Pay Wall to access: Virginia Navarro, Olaia Martínez, Jonatan Miranda, Diego Rada, María Ángeles Bustamante, Iñaki Etaio, Arrate Lasa, Edurne Simón, Itziar Churruca. Including aspects of sustainability in the degree in Human Nutrition and Dietetics: An evaluation based on student perceptions, Journal of Cleaner Production, Volume 243, 2020, 118545, ISSN 0959-6526, https://doi.org/10.1016/j.jclepro.2019.118545.

Centering Equity in Sustainable Food Systems Education (2021)

Sustainable food systems education (SFSE) is rapidly advancing to meet the need for developing future professionals who are capable of effective decision-making regarding agriculture, food, nutrition, consumption, and waste in a complex world. Equity, particularly racial equity and its intersectional links with other inequities, should play a central role in efforts to advance SFSE given the harmful social and environmental externalities of food systems and ongoing oppression and systemic inequities such as lack of food access faced by racialized and/or marginalized populations. However, few institutional and intra-disciplinary resources exist on how to engage students in discussion about equity and related topics in SFSE.

This article presents perspectives based on multi-institutional collaborations to develop and apply pedagogical materials that center equity while building students’ skills in systems thinking, critical reflection, and affective engagement. Examples are provided of how to develop undergraduate and graduate sustainable food systems curricula that embrace complexity and recognize the affective layers, or underlying experiences of feelings and emotions, when engaging with topics of equity, justice, oppression, and privilege.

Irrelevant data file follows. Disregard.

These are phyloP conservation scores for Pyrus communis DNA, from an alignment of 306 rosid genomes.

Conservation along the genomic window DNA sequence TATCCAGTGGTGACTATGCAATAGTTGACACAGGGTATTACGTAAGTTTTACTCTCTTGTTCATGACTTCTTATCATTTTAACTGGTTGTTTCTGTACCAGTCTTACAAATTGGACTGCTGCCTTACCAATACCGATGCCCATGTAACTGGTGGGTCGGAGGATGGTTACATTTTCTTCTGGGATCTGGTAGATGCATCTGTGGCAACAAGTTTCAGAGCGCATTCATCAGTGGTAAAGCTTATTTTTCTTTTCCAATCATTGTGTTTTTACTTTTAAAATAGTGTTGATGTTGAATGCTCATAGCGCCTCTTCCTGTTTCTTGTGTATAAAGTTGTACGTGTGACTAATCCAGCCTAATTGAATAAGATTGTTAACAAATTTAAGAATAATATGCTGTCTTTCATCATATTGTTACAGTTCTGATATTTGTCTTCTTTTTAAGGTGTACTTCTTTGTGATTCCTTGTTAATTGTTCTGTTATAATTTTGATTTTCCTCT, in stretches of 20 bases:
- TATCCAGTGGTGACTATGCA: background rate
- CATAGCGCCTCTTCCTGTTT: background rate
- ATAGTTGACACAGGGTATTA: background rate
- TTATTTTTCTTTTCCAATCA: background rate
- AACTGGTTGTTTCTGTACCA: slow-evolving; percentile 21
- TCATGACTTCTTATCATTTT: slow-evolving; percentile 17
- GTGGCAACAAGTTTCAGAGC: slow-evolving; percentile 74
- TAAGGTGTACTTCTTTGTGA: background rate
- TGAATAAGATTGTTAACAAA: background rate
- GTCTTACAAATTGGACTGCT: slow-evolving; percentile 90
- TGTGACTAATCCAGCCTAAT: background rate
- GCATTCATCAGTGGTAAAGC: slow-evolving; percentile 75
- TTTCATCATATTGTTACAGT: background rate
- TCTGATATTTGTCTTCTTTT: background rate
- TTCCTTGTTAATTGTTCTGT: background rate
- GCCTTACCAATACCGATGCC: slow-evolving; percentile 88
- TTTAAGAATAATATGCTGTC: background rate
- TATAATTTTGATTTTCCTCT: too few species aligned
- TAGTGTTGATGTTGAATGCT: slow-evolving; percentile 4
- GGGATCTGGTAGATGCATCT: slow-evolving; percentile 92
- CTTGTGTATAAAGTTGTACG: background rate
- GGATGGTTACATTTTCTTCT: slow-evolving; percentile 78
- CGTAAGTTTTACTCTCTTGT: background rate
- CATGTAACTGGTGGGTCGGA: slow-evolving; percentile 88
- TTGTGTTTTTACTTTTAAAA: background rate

This work is part of the “Teaching Food Systems CoP” which was launched in 2016 by faculty members at Columbia University, in collaboration with the Center for Biodiversity and Conservation at the American Museum of Natural History, in parallel with the redesign of an undergraduate food systems course. The goals of the CoP are to convene academics and practitioners focused on SFSE, to: (1) support and grow a CoP for developing and implementing curricula in food systems courses; (2) share materials using systems thinking frameworks to teach about food systems; and (3) foster assessment tools on student learning in systems thinking.

Supplementary materials provide course outlines and valuable links to resources.

Front. Sustain. Food Syst., 28 October 2021
Sec. Social Movements, Institutions and Governance
Volume 5 – 2021 | https://doi.org/10.3389/fsufs.2021.737434

Leveraging Online Learning to Promote Systems Thinking for Sustainable Food Systems Training in Dietetics Education (2021)

Educating and training a multisectoral food systems workforce is a critical part of developing sustainable, resilient, and healthy food and water systems. This paper shares perspectives from a working group of educators, learners, and food systems subject matter experts that collaborated over the course of a year to develop, pilot test, and evaluate two interactive webinar series with a multi-site cohort of dietetics interns and graduate students.